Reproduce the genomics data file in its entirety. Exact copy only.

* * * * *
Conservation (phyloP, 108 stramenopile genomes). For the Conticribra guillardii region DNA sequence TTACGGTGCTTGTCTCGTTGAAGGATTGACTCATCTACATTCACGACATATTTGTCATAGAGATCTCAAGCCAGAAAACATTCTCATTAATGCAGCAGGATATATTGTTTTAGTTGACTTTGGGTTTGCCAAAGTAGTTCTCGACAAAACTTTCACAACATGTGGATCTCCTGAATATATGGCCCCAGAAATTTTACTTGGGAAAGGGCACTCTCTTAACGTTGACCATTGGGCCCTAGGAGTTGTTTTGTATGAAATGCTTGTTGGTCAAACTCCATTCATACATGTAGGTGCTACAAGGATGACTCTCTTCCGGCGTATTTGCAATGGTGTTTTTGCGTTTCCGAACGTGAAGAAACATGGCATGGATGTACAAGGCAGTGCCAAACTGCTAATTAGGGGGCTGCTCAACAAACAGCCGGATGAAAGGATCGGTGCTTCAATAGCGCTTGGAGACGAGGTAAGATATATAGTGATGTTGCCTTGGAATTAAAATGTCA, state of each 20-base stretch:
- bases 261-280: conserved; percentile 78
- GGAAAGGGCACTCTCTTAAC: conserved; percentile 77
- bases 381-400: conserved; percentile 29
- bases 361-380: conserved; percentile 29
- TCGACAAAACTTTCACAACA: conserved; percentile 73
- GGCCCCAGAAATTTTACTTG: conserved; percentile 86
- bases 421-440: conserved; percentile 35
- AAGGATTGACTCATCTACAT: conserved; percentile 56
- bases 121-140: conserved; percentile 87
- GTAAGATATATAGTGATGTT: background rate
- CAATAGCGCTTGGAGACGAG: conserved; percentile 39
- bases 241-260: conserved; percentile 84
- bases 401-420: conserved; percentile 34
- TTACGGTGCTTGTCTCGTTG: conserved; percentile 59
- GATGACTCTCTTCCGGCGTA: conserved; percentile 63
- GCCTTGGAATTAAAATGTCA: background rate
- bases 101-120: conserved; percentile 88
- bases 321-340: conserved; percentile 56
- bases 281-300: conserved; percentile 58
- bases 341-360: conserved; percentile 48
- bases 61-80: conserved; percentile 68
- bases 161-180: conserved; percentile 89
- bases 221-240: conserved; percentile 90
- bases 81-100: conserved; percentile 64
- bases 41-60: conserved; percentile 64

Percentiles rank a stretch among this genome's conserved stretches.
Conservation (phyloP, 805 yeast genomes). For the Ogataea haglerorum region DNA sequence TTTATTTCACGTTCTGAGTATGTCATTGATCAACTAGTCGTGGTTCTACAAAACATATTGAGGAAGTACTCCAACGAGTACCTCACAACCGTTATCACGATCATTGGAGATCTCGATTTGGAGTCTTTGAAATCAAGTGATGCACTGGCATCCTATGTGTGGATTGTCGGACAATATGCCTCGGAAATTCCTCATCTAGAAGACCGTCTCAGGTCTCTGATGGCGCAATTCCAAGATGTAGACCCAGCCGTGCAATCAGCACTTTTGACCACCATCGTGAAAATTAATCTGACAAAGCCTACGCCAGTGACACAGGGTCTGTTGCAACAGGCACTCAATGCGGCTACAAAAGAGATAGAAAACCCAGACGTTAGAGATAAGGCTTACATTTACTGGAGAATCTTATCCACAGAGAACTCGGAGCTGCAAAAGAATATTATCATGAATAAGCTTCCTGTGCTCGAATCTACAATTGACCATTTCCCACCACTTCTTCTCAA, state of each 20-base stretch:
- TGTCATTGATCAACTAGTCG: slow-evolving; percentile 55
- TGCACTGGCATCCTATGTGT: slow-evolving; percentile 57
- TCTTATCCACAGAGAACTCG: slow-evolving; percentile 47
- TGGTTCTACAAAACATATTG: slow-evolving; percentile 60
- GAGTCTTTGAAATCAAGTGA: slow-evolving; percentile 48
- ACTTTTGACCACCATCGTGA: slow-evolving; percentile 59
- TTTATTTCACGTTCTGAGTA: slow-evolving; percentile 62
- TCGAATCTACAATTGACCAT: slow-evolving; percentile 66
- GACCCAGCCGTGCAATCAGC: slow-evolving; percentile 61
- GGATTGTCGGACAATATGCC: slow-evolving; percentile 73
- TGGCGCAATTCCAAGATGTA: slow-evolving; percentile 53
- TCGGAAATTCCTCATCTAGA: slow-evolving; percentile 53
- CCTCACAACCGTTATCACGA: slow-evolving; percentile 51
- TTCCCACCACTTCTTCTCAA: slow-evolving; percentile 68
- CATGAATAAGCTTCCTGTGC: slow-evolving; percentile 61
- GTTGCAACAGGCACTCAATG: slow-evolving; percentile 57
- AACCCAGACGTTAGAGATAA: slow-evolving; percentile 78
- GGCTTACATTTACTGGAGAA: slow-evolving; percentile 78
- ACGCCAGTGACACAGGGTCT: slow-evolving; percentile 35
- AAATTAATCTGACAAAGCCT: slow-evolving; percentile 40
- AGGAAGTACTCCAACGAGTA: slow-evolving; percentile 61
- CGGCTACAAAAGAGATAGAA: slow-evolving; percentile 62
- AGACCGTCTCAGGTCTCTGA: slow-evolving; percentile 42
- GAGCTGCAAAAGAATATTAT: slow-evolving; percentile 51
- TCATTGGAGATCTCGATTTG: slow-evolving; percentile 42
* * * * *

Conservation (phyloP, 108 stramenopile genomes). For the Conticribra guillardii region DNA sequence TTACGGTGCTTGTCTCGTTGAAGGATTGACTCATCTACATTCACGACATATTTGTCATAGAGATCTCAAGCCAGAAAACATTCTCATTAATGCAGCAGGATATATTGTTTTAGTTGACTTTGGGTTTGCCAAAGTAGTTCTCGACAAAACTTTCACAACATGTGGATCTCCTGAATATATGGCCCCAGAAATTTTACTTGGGAAAGGGCACTCTCTTAACGTTGACCATTGGGCCCTAGGAGTTGTTTTGTATGAAATGCTTGTTGGTCAAACTCCATTCATACATGTAGGTGCTACAAGGATGACTCTCTTCCGGCGTATTTGCAATGGTGTTTTTGCGTTTCCGAACGTGAAGAAACATGGCATGGATGTACAAGGCAGTGCCAAACTGCTAATTAGGGGGCTGCTCAACAAACAGCCGGATGAAAGGATCGGTGCTTCAATAGCGCTTGGAGACGAGGTAAGATATATAGTGATGTTGCCTTGGAATTAAAATGTCA, state of each 20-base stretch:
- bases 261-280: conserved; percentile 78
- GGAAAGGGCACTCTCTTAAC: conserved; percentile 77
- bases 381-400: conserved; percentile 29
- bases 361-380: conserved; percentile 29
- TCGACAAAACTTTCACAACA: conserved; percentile 73
- GGCCCCAGAAATTTTACTTG: conserved; percentile 86
- bases 421-440: conserved; percentile 35
- AAGGATTGACTCATCTACAT: conserved; percentile 56
- bases 121-140: conserved; percentile 87
- GTAAGATATATAGTGATGTT: background rate
- CAATAGCGCTTGGAGACGAG: conserved; percentile 39
- bases 241-260: conserved; percentile 84
- bases 401-420: conserved; percentile 34
- TTACGGTGCTTGTCTCGTTG: conserved; percentile 59
- GATGACTCTCTTCCGGCGTA: conserved; percentile 63
- GCCTTGGAATTAAAATGTCA: background rate
- bases 101-120: conserved; percentile 88
- bases 321-340: conserved; percentile 56
- bases 281-300: conserved; percentile 58
- bases 341-360: conserved; percentile 48
- bases 61-80: conserved; percentile 68
- bases 161-180: conserved; percentile 89
- bases 221-240: conserved; percentile 90
- bases 81-100: conserved; percentile 64
- bases 41-60: conserved; percentile 64

Percentiles rank a stretch among this genome's conserved stretches.
Conservation (phyloP, 805 yeast genomes). For the Ogataea haglerorum region DNA sequence TTTATTTCACGTTCTGAGTATGTCATTGATCAACTAGTCGTGGTTCTACAAAACATATTGAGGAAGTACTCCAACGAGTACCTCACAACCGTTATCACGATCATTGGAGATCTCGATTTGGAGTCTTTGAAATCAAGTGATGCACTGGCATCCTATGTGTGGATTGTCGGACAATATGCCTCGGAAATTCCTCATCTAGAAGACCGTCTCAGGTCTCTGATGGCGCAATTCCAAGATGTAGACCCAGCCGTGCAATCAGCACTTTTGACCACCATCGTGAAAATTAATCTGACAAAGCCTACGCCAGTGACACAGGGTCTGTTGCAACAGGCACTCAATGCGGCTACAAAAGAGATAGAAAACCCAGACGTTAGAGATAAGGCTTACATTTACTGGAGAATCTTATCCACAGAGAACTCGGAGCTGCAAAAGAATATTATCATGAATAAGCTTCCTGTGCTCGAATCTACAATTGACCATTTCCCACCACTTCTTCTCAA, state of each 20-base stretch:
- TGTCATTGATCAACTAGTCG: slow-evolving; percentile 55
- TGCACTGGCATCCTATGTGT: slow-evolving; percentile 57
- TCTTATCCACAGAGAACTCG: slow-evolving; percentile 47
- TGGTTCTACAAAACATATTG: slow-evolving; percentile 60
- GAGTCTTTGAAATCAAGTGA: slow-evolving; percentile 48
- ACTTTTGACCACCATCGTGA: slow-evolving; percentile 59
- TTTATTTCACGTTCTGAGTA: slow-evolving; percentile 62
- TCGAATCTACAATTGACCAT: slow-evolving; percentile 66
- GACCCAGCCGTGCAATCAGC: slow-evolving; percentile 61
- GGATTGTCGGACAATATGCC: slow-evolving; percentile 73
- TGGCGCAATTCCAAGATGTA: slow-evolving; percentile 53
- TCGGAAATTCCTCATCTAGA: slow-evolving; percentile 53
- CCTCACAACCGTTATCACGA: slow-evolving; percentile 51
- TTCCCACCACTTCTTCTCAA: slow-evolving; percentile 68
- CATGAATAAGCTTCCTGTGC: slow-evolving; percentile 61
- GTTGCAACAGGCACTCAATG: slow-evolving; percentile 57
- AACCCAGACGTTAGAGATAA: slow-evolving; percentile 78
- GGCTTACATTTACTGGAGAA: slow-evolving; percentile 78
- ACGCCAGTGACACAGGGTCT: slow-evolving; percentile 35
- AAATTAATCTGACAAAGCCT: slow-evolving; percentile 40
- AGGAAGTACTCCAACGAGTA: slow-evolving; percentile 61
- CGGCTACAAAAGAGATAGAA: slow-evolving; percentile 62
- AGACCGTCTCAGGTCTCTGA: slow-evolving; percentile 42
- GAGCTGCAAAAGAATATTAT: slow-evolving; percentile 51
- TCATTGGAGATCTCGATTTG: slow-evolving; percentile 42